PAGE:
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Mud pack beauty treatment to restore Taj Mahal's natural sheen

The iconic Taj Mahal, which is one among the seven wonders of the world, will soon receive a 'mud-pack treatment' to restore the natural sheen of the white marble.

The marble has started turning yellow due to increasing pollution.

Superintending Archaeologist of ASI B M Bhatnagar said that due to increasing pollution in the city, the white marble of the monument is yellowing and is losing its sheen.

He added that the chemical wing of the ASI has started preparations for a mud-pack treatment to restore the natural look of the monument.

The ASI has modelled the process using a traditional beauty cleansing treatment used by Indian women who apply 'Multani mitti' (Fuller's earth) on their faces in order to keep their skin glowing.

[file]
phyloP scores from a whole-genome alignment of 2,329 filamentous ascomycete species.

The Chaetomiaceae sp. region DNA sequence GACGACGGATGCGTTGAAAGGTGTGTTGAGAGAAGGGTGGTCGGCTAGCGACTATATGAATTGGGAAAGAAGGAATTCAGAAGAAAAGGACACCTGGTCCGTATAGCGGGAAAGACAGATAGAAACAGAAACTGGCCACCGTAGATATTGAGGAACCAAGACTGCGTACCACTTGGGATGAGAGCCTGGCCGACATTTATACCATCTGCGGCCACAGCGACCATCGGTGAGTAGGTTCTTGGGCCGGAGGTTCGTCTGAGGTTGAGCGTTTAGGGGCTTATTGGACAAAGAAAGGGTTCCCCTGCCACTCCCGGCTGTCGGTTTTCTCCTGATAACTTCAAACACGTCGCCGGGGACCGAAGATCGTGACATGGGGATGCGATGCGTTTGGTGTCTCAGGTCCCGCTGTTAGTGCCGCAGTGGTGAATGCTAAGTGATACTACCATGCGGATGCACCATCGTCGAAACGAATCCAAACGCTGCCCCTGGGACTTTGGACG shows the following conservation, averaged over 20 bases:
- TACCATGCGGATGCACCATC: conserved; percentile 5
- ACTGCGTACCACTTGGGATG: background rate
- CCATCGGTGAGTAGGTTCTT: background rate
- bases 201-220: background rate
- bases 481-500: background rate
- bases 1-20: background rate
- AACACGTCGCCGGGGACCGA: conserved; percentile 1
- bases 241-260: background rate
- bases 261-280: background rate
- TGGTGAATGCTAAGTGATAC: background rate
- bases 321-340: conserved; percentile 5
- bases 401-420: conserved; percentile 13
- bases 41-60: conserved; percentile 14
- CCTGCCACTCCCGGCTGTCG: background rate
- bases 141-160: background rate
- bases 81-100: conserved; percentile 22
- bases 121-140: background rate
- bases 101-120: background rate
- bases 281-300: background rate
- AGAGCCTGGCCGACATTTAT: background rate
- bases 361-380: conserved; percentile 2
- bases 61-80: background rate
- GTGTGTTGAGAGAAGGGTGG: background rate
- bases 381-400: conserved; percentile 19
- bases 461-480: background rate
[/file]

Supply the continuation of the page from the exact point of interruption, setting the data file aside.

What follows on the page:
As part of the 'facial' treatment, the ASI will plaster the monument with the lime-rich clay and it be left intact overnight to dry.

Once the mud will begin to dry, it will be washed off.

"The surface is covered with a 2-mm thick layer of Fuller's earth and when it dries the flakes are removed from the surface with soft nylon brushes and washed with distilled water to remove impurities sticking to the surface," Bhatnagar said.